A bioethics lens would ask why there is so much focus on the Pittsburgh synagogue terrorist attack? In one sense, this is the largest mass killing of Jewish people ever on U.S. soil. But consider the minimal media coverage of two people shot in a Kroger this weekend. Or that this weekend alone 5 people were shot to death in Chicago and a further 38 were injured by guns. Why have these stories received so much less airtime? Racism. Most of those victims were not white. In the U.S., Jews are sometimes viewed as white (and sometimes we are not).Our national narrative is that white people (and Jewish people) do not get shot. The Chicago and Kroger shootings, however, represent that we have, sadly, come to expect black and brown people to be victims of shootings (from each other, from police).

From the 1790s, Jews were labeled under the Naturalization Act as “free white people”. In the 19thand 20thcenturies, however, Jewish immigration was restricted. “Those Jews” had their own language (Yiddish) and their own holidays. Anti-Semitic policies limited the ability of Jewish people to join some professions, clubs, universities, and neighborhoods. Jews are “white” when they are viewed as having assimilated, having shed those affectations that made them “other” and adopted “white” habits and ways of life. Even in supposedly inclusive environments, Jews can be othered: In a spring Chicago March for lesbian rights, a Jewish group was rejected from participation. It is a scenario where others determine our “race” and whether we are included or not, on a case-by-case basis. Jews are white when they are like Christian, Northern Europeans. Thus, most of the time, most of us can “pass”. A Pew research report from 2013 found that 94% of U.S. Jews consider themselves to be “white” (I wonder if that would be different today). However, we are not white when we practice our religion, speak a different language, dress differently, or somehow act outside of the European mainstream. We are not white when we are viewed as a threat by those who espouse blood libels and conspiracy theories that go back thousands of years. I never saw myself as “white” because I grew up in a town where we were considered to be “other”. For many Jews, we think about an escape plan because history has shown us that at some point countries turn against us in attempt to blame someone else for problems.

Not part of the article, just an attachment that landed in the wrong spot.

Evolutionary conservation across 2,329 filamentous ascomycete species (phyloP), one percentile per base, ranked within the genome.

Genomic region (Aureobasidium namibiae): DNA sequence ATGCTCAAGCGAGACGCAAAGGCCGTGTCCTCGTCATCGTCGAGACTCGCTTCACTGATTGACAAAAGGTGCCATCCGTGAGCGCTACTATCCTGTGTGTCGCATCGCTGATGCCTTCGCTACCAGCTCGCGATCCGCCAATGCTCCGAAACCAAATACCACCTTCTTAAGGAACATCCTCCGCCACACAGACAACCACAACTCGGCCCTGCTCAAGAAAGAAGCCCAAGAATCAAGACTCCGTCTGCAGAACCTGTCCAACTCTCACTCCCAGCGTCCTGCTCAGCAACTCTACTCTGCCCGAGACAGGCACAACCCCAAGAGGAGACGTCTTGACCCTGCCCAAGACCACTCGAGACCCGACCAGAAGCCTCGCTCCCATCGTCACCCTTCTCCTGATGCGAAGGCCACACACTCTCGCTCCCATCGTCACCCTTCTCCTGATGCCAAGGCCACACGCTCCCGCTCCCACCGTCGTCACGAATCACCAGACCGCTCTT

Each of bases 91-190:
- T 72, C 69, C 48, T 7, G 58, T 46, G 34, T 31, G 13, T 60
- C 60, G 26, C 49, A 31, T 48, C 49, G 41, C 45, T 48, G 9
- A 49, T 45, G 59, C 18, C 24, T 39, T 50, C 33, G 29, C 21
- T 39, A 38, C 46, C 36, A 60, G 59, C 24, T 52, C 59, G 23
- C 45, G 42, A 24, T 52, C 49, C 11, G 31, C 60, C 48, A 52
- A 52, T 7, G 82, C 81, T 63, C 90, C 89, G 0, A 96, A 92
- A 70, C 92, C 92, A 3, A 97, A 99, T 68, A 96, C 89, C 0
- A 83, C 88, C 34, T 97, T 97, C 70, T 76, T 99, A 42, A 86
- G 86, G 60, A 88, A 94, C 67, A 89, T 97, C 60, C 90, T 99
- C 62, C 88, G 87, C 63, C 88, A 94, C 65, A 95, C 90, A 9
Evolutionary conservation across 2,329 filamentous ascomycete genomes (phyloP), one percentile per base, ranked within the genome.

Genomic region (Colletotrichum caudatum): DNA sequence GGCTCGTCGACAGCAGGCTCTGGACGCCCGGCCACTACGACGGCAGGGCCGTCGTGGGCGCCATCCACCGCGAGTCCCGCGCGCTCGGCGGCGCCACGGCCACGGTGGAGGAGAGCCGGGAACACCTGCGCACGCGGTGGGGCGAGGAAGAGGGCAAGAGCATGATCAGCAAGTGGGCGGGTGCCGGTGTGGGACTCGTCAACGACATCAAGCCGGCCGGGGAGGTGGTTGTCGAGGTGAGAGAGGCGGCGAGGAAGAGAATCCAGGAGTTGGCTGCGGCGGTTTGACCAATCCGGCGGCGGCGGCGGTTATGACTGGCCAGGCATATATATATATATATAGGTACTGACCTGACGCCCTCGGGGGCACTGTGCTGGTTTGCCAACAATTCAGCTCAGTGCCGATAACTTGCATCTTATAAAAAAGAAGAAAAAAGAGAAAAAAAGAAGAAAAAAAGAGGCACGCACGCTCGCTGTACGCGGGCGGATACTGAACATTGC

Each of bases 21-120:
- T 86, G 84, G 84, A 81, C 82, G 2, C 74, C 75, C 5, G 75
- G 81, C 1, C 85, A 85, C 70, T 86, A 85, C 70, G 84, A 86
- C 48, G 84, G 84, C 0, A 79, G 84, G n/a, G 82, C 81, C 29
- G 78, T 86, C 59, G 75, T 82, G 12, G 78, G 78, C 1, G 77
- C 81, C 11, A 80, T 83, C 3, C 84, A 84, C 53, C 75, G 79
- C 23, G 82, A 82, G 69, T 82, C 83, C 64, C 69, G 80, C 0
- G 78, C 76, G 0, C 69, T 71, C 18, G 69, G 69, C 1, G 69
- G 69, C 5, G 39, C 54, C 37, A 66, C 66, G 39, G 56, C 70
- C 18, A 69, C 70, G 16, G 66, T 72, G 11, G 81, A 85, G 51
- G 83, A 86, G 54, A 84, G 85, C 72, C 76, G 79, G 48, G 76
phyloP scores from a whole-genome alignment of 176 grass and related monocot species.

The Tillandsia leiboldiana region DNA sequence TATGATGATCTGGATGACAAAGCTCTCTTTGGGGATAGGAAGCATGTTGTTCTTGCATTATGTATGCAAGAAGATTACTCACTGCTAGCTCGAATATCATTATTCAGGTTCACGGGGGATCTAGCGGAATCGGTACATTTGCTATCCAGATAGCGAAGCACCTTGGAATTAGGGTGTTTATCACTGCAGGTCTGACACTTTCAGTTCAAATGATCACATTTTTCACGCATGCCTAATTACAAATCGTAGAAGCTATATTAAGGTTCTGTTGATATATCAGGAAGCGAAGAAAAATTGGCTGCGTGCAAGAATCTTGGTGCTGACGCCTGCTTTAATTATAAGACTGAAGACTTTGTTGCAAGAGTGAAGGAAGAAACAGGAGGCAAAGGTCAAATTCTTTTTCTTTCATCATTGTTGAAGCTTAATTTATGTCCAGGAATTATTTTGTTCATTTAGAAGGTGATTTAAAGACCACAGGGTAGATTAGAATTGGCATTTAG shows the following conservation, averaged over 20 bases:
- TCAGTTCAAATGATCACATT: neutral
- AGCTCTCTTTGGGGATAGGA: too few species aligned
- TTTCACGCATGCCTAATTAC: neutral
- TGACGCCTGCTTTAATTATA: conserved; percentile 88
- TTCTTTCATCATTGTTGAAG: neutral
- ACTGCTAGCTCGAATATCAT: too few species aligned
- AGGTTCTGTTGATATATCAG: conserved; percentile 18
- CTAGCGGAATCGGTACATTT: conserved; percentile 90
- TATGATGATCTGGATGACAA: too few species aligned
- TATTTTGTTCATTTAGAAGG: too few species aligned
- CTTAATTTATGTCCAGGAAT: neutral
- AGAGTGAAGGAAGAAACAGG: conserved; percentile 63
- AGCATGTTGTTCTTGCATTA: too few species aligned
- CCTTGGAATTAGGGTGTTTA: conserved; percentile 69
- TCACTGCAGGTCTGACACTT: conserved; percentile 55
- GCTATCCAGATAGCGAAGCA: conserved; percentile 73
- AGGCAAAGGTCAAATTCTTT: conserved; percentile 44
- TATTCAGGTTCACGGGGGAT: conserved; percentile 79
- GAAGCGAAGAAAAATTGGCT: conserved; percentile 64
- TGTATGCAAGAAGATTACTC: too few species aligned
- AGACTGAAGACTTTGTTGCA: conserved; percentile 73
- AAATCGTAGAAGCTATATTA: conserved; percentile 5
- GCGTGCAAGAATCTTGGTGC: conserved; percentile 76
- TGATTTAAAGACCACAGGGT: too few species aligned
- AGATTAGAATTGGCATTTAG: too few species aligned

Why is there so much more hate now than a few years ago? I don’t think there is. I think it has become more acceptable to act upon hate now. I’m not naïve enough to think that people do not have racist, misogynist, anti-Semitic, anti-LGBQT, anti-disability, ageist, xenophobic thoughts. But it seemed that a few years ago, people with such thoughts did not act upon them. Now in this new climate of “nationalism” and “white supremacy” in the White House and in other halls of power throughout the world, people are acting on their hate, and that is a step too far. A bioethics response to hate and terrorism is to provide a rational and logical analysis of the facts, viewed through the lenses of philosophical theories. That thought process leads to only one conclusion, there is no room in the bioethics pantheon for theories or positions that support positions of hate or acting so as to harm others. As bioethicists, it is our duty to speak out against hatred and injustice wherever we see it. It is our duty to point out when lies are being sold as truths to bend people toward hate and division. It is our duty to educate and promote critical thinking. These are also our same duties as human beings on this planet.